Top Israeli Security Officials Resign as National Security Council Deals With COVID Strain

Sources in agency describe excessive workload as its head of security policy and official in charge of handling coronavirus crisis step down

Amos Harel
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Pedestrians wearing masks walk in Jerusalem, December 7, 2020.
Pedestrians wearing masks walk in Jerusalem, December 7, 2020.Credit: Ohad Zwigenberg
Amos Harel

Two senior National Security Council officials have announced their intention to leave their posts, with sources in the NSC citing an excessive workload as the council fulfills a main role in battling the country's coronavirus crisis. 

NSC deputy head Big. Gen. (res.) Yigal Slovik, the council's official in charge of handling the coronavirus crisis, and the head of security policy, Brig. Gen. (res.) Mordechai Kahana, notified National Security Adviser Meir Ben-Shabbat of plans to resign in the past few days. Both have served in their posts for two years.

In addition to being in charge of the council's coronavirus response, Slovik has also kept his post as director of the National Security Council for Counter-Terrorism, Public Security and the Home Front. Both Slovik and Kahana are longtime army veterans.

Slovik, an Armored Corps officer, served as the head of the personnel division in Israel's Ground Forces before retiring from military service. Kahana, who began his military career in the Golani Brigade, also served as chief Combat Intelligence Collection officer. As of now, no decision has been made as to when the two will step down nor who will replace them.

The NSC pins their desire to resign on the extremely unusual workload the council has been dealing with since the outbreak of the coronavirus, which many describe as almost impossible. A senior NSC official told Haaretz that Slovik and Kahana "are concluding a long and challenging tenure, and they have fulfilled their position in an admirable manner," adding that Ben-Shabbat and the Prime Minister's Office "cherish their contribution to the country."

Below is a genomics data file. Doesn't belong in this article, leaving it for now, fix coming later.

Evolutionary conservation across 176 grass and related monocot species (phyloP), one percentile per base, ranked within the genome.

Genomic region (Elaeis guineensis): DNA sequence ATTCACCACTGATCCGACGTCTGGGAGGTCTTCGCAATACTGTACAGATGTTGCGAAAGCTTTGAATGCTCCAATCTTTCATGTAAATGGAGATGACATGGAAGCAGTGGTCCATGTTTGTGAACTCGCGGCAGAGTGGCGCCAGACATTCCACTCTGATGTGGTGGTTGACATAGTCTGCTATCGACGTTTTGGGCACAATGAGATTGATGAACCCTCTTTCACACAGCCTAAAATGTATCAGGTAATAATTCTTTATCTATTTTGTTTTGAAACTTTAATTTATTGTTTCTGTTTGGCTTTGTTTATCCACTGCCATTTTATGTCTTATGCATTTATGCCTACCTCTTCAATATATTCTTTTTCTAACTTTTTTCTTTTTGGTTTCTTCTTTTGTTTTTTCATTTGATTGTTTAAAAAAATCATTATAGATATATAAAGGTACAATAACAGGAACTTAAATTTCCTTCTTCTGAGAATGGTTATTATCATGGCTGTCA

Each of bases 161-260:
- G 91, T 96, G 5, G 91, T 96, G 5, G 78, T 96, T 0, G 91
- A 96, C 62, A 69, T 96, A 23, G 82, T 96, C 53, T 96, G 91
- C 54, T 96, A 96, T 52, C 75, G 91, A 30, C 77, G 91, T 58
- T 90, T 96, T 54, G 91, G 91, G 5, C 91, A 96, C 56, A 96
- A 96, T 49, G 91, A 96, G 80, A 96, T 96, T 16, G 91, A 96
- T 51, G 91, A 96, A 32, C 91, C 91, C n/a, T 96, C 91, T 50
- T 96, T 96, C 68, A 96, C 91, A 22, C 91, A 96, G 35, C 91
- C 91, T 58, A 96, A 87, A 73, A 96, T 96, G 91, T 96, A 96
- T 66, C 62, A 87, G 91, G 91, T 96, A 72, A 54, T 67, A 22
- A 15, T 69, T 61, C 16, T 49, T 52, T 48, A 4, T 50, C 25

In a move that is still viewed as controversial by the government and Israel's health and security establishments, Prime Minister Benjamin Netanyahu had decided to designate the NSC as overseeing the coordination between government ministries.

Ben-Shabbat also played a major role in the talks with the Gulf states, which preceded Israel's normalization deals with the United Arab Emirates and Bahrain. He was also involved in promoting Israel's relations with Egypt and Jordan on Netanyahu's behalf and leading Israel's policy on Gaza. The council also fulfilled central roles in the close relationship between Netanyahu and Donald Trump's administration.  

Ben-Shabbat is expected to face more obstacles soon. On Tuesday, journalist Roee Sharon reported that several senior Shin Bet officials intend to leave their posts in protest if Ben-Shabbat succeeds Nadav Argaman as head of the Shin Bet security agency. Argaman is due to finish his tenure in May of 2021.

According to several estimates, Netanyahu intends to appoint Ben-Shabbat for the job, as he is very close to him and in the past has filled a number of senior roles in the Shin Bet, including southern district chief, head of the Counter-Terrorism Division and head of the Cyber Unit.

Sharon's report suggests there is relatively broad internal opposition to Ben-Shabbat's appointment as Shin Bet head. Some of the opponents believe that despite his seniority, Ben-Shabbat does not have the necessary qualifications for the job. Others worry about what they see as too close a tie between him and Netanyahu and fear he will not be independent enough. At least four senior Shin Bet officials have expressed these concerns and have considered leaving the security agency if Ben-Shabbat is gets the job.

Two other senior Shin Bet officials who are also interested in succeeding Argaman, are expected to resign if they fail to get the promotion.

Some of the turnover would be natural under any change in leadership but the stark opposition to Bent-Shabbat and the number of senior officials threatening to resign is unusual.

This reflects, in addition to the controversy over Ben-Shabbat, that Israel' defense establishment is going through a rough patch. It also expresses the stance held by many senior security officials that the country is not being run properly, against the backdrop of a political deadlock and Netanyahu's fight for survival.

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